What is required for an annulment based on immigration fraud?
We have recently had several requests by clients seeking an annulment of their marriage based on immigration fraud. The South Carolina Statute regulating the validity of a marriage is clear and obtaining an annulment of a marriage is difficult.
The South Carolina Code of Laws states as follows:
If any such contract has not been consummated by the cohabitation of the parties thereto the court may declare such contract void for want of consent of either of the contracting parties or for any other cause going to show that, at the time the supposed contract was made, it was not a contract. S.C. Code Ann. § 20-1-530
Cohabitation means that two people lived under the same roof as husband and wife. Barksdale v. United States. South Carolina has never required sexual intercourse as a condition of a marriage contract, only cohabitation. Once lack of cohabitation has been established, then the parties must show either lack of consent (i.e. incapacity due to age, mental illness, etc) or some other cause, such as fraud.
In other words, a person requesting an annulment of their marriage must first show that there was no cohabitation. Once this has been established, they must next show either lack of consent or some other fact showing that a contract to marry was not made.
Two of our clients have requested an annulment based on immigration fraud. They claim that they were fraudulently induced to enter a marriage contract solely because their spouse wanted to obtain permanent legal status in the U.S. They each married their spouse, who was visiting the U.S. on a valid passport, then made an application for legal status with the United States Immigration Department. Almost immediately after the application for legal status, certain actions taken by each spouse caused our clients to realized they had made a huge mistake.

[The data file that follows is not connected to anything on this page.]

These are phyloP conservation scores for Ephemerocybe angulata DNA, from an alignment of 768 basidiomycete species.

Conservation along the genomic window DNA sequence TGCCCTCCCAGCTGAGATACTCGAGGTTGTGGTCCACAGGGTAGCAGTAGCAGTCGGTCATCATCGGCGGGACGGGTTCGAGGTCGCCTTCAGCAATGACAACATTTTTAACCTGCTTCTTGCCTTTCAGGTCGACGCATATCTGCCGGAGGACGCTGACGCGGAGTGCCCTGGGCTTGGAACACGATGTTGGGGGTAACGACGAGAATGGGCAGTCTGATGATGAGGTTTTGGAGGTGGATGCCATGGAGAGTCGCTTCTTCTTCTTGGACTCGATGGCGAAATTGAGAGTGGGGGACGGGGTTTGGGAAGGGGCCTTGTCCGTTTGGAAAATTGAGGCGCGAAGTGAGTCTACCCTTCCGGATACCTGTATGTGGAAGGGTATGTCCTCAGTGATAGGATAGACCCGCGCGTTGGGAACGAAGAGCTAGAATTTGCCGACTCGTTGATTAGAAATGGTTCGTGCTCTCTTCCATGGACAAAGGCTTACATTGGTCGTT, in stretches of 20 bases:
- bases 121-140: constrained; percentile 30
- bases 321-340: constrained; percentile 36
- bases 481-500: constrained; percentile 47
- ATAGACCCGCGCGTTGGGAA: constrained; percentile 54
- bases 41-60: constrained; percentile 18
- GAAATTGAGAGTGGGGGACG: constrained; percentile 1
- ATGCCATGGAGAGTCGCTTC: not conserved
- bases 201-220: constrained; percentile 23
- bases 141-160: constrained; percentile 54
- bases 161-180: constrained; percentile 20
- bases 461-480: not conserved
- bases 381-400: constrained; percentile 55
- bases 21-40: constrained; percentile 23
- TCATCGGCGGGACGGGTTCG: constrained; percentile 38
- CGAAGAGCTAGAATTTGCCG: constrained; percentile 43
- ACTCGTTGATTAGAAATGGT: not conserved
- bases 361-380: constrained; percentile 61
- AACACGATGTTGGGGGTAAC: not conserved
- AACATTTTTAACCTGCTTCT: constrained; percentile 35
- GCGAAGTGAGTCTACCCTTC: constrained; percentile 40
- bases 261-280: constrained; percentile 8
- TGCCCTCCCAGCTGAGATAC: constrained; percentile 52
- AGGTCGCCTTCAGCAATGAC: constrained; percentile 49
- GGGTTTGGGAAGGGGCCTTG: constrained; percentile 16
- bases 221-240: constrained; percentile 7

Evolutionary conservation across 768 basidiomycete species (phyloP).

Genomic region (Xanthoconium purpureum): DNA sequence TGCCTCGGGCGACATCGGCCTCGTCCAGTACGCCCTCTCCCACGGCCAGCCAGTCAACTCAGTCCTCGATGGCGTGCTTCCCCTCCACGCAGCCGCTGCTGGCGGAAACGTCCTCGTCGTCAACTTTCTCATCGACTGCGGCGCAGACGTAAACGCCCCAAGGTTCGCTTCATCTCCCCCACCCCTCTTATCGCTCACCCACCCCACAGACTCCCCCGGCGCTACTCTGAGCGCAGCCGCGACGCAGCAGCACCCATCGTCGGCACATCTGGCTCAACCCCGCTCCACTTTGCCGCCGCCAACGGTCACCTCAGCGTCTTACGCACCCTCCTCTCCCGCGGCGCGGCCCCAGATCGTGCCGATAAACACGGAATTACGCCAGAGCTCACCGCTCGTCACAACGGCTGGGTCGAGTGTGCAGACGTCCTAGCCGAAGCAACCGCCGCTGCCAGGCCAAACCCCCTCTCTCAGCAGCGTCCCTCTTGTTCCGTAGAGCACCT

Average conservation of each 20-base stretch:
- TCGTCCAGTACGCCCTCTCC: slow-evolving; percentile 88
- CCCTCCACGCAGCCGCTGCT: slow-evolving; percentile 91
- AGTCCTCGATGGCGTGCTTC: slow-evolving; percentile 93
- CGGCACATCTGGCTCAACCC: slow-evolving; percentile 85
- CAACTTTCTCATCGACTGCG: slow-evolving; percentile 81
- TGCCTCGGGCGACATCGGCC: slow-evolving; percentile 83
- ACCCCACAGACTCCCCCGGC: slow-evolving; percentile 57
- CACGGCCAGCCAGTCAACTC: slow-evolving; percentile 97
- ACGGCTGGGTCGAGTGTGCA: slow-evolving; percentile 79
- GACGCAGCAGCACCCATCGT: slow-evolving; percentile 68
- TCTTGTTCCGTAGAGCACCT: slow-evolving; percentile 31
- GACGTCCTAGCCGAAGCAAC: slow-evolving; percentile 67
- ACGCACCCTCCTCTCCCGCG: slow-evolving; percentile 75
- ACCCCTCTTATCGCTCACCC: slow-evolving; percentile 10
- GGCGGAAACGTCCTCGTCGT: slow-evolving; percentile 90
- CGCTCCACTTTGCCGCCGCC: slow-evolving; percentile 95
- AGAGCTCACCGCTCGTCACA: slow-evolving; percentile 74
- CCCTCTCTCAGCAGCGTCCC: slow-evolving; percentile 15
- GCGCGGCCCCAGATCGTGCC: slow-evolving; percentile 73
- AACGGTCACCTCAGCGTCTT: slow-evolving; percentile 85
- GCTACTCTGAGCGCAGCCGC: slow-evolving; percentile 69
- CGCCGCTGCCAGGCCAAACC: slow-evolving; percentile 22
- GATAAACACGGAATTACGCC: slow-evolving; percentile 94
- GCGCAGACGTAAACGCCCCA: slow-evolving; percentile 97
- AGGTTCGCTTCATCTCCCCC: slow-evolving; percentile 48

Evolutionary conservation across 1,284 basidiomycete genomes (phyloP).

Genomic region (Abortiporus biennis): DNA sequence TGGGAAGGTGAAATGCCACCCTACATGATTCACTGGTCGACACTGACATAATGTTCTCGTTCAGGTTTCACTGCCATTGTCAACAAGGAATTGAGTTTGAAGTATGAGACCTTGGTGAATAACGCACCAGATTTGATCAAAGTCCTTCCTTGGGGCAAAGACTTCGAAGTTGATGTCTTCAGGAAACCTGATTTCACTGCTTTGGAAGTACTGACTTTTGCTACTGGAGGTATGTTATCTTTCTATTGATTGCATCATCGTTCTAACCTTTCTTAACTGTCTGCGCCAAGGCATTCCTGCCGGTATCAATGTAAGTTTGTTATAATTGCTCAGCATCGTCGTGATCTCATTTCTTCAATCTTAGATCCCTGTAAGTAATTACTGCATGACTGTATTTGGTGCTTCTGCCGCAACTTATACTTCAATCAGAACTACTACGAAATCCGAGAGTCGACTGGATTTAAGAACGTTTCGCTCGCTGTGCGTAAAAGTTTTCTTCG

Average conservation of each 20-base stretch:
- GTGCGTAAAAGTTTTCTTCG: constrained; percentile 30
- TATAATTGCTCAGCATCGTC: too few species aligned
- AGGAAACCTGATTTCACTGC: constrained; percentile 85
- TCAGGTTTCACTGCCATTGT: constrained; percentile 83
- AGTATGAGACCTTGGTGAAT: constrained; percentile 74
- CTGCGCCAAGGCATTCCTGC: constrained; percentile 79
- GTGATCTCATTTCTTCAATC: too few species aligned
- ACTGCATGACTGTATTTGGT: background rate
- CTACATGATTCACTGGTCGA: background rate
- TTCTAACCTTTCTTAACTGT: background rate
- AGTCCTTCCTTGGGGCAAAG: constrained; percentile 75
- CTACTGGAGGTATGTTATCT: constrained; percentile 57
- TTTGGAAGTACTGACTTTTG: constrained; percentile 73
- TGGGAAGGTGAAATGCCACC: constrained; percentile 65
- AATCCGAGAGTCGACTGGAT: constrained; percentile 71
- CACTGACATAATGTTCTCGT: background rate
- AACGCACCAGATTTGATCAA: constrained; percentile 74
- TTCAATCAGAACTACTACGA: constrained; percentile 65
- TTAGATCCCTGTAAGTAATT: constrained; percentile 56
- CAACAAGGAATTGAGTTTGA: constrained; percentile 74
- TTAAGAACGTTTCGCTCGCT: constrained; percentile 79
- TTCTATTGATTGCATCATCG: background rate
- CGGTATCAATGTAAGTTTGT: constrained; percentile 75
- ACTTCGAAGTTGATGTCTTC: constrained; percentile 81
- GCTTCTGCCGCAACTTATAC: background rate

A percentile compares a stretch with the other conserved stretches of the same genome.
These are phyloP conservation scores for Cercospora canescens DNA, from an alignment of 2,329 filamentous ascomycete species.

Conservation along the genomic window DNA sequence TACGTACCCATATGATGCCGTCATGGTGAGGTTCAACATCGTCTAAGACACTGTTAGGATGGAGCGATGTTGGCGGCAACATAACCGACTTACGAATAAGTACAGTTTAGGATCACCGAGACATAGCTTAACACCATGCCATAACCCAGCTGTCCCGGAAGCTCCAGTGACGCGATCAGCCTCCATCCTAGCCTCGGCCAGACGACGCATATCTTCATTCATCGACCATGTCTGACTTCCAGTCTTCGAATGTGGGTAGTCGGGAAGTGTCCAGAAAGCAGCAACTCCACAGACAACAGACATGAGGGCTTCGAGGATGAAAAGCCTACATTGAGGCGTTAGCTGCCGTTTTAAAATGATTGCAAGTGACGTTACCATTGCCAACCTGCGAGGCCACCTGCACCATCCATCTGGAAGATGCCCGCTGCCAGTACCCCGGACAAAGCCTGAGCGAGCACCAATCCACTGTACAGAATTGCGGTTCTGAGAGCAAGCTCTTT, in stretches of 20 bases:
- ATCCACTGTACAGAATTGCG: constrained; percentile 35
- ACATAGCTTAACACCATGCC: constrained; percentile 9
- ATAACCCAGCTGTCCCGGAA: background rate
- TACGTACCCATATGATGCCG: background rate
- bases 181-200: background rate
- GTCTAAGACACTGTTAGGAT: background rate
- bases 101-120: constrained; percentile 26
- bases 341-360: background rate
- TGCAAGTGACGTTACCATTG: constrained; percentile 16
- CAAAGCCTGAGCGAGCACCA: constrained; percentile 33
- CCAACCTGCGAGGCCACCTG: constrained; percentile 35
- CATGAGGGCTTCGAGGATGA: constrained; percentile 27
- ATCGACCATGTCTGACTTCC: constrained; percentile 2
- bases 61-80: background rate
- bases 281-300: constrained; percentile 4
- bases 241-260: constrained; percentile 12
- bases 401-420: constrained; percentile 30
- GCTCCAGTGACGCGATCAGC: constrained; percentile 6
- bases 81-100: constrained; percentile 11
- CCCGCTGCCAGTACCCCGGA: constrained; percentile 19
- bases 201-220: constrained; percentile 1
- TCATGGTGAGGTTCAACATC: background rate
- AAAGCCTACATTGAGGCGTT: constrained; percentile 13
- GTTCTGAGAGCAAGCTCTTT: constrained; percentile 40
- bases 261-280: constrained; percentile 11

Both couples cohabitated after the marriage, one very briefly. As a result the first requirement of the statute has not been met and an annulment can not be obtained regardless of evidence of immigration fraud.
Why is an annulment important? A marriage that is annulled is a void marriage. This means that in the eyes of South Carolina law, the two people were never married. If two people are never married, then there is no marital property to divide and no obligation to pay alimony or spousal support. For anyone who practices domestic relations law in South Carolina, these are very important issues.
While there seems to be little hope for our clients based upon a straightforward reading of the law, things may work out a little differently in practice. One client’s spouse has already been deported on an Interpol warrant for murder! We have placed him in default for failing to answer the allegations in our pleadings and will now be proceeding to a final hearing unopposed. Wish us luck!
Soon after we served the spouse of our other client with the legal papers requesting an annulment, he realized that he actually did marry our client for “love and affection” and the newlyweds are now in marriage counseling and have high hopes for an everlasting commitment! Wish them luck!!
A good practice that we always follow in any request for an annulment is to request “in the alternative” a legal separation. This means that if we fail to convince a judge to grant us an annulment, we will at least be able to obtain a separation and proceed through the normal court process and eventually end the marriage. Otherwise we risk having the annulment dismissed with no other legal recourse to end the marriage. While a separation and divorce may not seem ideal in certain cases in light of clear fraud in the inducement of the marriage, at least it will bring an end to the legal status of the parties as “spouses”.